By Jan Carlo Anolin
Health Secretary Francisco Duque III on Friday said the “national dengue alert” was declared to raise public awareness on this health threat.
“They should be [aware]. We should all be alarmed. That’s the objective of having declared a national dengue alert status. [It] is to precisely raise public awareness of this threat,” Duque said in an interview with CNN Philippines on Friday.
The Department of Health (DOH) declared a national dengue alert last July 15, the first time it was done following the spike of the mosquito-borne viral disease. Duque said the dengue surge happens every three to four years.
READ MORE: DOH declares nat’l dengue alert
From January to June this year, the health department recorded around 106,630 dengue cases nationwide, 85 percent higher or about 57,000 cases more than the figure reported in the same period last year.
Based on the current pattern, Duque said the number of dengue cases in the country could reach at least 200,000.
He expressed concern that the country might encounter the same crisis experienced in 2016, 2013, and 2009 if precautionary measures are not taken into consideration.
“[This is the] first time to declare [a national dengue alert] aligned to the alert system that has been adapted by the National Disaster Risk Reduction and Management Council (NDRRMC),” the DOH chief said.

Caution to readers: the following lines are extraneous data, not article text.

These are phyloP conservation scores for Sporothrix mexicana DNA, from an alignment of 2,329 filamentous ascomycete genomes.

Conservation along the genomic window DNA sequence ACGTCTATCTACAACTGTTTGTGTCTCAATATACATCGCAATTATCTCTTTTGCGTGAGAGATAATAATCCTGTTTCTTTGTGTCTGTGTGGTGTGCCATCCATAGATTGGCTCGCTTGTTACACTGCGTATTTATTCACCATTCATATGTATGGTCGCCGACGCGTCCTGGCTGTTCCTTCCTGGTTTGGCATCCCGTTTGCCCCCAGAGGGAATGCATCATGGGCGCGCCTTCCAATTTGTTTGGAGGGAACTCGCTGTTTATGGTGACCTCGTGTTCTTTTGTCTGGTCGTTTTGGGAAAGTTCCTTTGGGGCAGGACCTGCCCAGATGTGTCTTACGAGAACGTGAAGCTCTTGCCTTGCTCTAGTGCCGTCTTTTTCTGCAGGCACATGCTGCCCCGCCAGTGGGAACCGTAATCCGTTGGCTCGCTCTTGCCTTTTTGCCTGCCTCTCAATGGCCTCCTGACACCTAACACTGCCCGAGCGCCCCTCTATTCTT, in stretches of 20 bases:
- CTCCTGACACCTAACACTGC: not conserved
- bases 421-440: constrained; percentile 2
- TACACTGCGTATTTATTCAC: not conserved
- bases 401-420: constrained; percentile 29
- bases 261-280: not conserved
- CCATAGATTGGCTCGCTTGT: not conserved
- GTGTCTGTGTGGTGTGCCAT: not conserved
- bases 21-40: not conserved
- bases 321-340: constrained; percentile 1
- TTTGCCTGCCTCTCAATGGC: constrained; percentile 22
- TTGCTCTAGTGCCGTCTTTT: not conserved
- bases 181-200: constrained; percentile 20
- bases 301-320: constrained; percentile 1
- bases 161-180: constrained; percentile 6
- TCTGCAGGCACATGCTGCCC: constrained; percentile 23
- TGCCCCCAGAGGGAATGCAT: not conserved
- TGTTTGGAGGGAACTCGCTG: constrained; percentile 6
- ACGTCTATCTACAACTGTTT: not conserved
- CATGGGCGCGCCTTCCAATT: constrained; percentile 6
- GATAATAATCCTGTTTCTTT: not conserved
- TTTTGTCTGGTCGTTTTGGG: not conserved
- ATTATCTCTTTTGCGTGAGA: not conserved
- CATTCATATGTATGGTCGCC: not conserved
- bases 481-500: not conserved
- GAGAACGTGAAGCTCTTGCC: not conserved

“But technically, if you are on an alert level, you have several regions which are classified under Code Red, which means that they have breached the epidemic threshold,” Duque.
Currently under Code Red, a response activation alert for full mobilization, are Region IV-A (Calabarzon), Region V (Bicol), Region VI (Western Visayas), Region X (Northern Mindanao), and Region IX (Zamboanga Peninsula).
Code Blue Alert, on the other hand, means that the regions have breached the alert threshold with 50 percent agency resource mobilization.
Regions under Code Blue are Region I (Ilocos), Region II (Cagayan Valley), Region IV-B (Mimaropa), Region VII (Central Visayas), Region VIII (Eastern Visayas), Region XI (Davao), Bangsamoro Autonomous Region in Muslim Mindanao (BARMM), and Cordillera Administrative Region (CAR).
In the National Capitol Region, Duque said the dengue cases went down gradually by 21 percent, compared to the first half of last year.
This is due to the relatively late rainy season and long months of drought, Duque said.
To help contain dengue, Duque reminded the public of the “4-S Method” which stands for Search and destroy mosquito breeding places; Secure self-protection measures; Seek early consultation; and Support fogging/spraying only on hotspot areas where increase in cases is registered for two consecutive weeks to prevent impending outbreak.
Since there is no medicine, antibiotics, anti-virals, and vaccine for the mosquito-borne disease, Duque said hydration is the mainstream intervention for dengue.
“Sometimes just giving them hydration would already quickly reverse the infectious process and [prevent] it from entering into a dengue with complication stage,” Duque said.